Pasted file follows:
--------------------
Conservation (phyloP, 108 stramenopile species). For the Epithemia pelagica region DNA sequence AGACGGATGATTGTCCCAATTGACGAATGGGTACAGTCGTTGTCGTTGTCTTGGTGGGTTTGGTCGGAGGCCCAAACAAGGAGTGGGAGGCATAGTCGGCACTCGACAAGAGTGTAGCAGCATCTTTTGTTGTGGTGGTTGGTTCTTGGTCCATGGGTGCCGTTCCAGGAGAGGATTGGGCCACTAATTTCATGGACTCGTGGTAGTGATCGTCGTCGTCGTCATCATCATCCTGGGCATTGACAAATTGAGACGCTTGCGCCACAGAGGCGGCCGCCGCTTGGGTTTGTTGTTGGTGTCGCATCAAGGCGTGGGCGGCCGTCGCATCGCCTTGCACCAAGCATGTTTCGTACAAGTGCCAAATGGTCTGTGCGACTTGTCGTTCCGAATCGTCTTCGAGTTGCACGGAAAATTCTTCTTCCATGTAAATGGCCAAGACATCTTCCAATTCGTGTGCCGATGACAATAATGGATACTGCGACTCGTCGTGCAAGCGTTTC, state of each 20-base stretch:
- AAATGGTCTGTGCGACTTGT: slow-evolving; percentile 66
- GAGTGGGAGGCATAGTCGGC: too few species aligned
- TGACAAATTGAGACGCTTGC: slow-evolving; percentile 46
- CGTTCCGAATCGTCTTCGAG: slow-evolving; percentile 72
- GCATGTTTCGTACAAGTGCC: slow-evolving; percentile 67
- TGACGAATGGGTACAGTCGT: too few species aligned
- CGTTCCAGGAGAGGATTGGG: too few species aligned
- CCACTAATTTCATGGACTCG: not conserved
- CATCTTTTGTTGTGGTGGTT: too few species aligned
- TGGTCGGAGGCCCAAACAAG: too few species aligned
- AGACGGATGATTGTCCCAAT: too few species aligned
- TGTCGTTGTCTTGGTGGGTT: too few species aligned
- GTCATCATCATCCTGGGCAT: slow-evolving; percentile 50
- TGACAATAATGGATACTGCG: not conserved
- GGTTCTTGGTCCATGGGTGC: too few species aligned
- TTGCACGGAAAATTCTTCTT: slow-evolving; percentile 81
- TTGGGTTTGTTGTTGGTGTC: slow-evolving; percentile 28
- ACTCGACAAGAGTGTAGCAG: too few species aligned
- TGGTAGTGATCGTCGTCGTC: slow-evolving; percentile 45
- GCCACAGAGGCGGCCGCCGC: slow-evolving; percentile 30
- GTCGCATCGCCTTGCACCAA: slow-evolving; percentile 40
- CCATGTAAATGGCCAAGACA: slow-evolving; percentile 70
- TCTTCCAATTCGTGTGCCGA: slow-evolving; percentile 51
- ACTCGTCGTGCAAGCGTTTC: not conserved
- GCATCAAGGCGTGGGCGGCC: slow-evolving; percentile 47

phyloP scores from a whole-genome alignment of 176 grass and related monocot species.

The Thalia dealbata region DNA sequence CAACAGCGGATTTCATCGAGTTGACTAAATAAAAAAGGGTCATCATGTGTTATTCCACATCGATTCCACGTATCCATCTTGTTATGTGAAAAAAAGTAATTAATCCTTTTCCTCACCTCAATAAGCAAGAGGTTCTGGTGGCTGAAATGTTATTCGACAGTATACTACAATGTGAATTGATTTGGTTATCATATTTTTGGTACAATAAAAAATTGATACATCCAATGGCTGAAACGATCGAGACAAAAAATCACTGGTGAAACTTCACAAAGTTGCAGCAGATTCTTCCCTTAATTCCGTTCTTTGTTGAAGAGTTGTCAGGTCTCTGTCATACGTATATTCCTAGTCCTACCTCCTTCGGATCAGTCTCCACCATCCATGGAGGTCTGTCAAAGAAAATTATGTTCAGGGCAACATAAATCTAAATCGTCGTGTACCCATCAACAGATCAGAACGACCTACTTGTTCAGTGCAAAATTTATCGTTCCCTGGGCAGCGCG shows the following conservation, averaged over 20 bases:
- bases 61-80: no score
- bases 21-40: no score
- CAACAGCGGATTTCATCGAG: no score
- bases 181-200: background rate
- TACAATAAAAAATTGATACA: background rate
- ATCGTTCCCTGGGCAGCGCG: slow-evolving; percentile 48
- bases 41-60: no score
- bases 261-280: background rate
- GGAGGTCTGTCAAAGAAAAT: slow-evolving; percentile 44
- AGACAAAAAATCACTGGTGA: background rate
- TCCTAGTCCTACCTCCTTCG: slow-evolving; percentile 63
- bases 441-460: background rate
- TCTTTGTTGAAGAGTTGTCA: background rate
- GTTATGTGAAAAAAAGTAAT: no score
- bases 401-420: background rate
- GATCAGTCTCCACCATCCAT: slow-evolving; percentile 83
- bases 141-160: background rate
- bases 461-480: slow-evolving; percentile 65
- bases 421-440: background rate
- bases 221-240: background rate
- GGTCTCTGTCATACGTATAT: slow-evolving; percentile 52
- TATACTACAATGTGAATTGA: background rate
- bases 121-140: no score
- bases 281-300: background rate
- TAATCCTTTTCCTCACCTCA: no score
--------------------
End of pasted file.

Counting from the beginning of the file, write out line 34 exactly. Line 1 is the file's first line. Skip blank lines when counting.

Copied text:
- ATCGTTCCCTGGGCAGCGCG: slow-evolving; percentile 48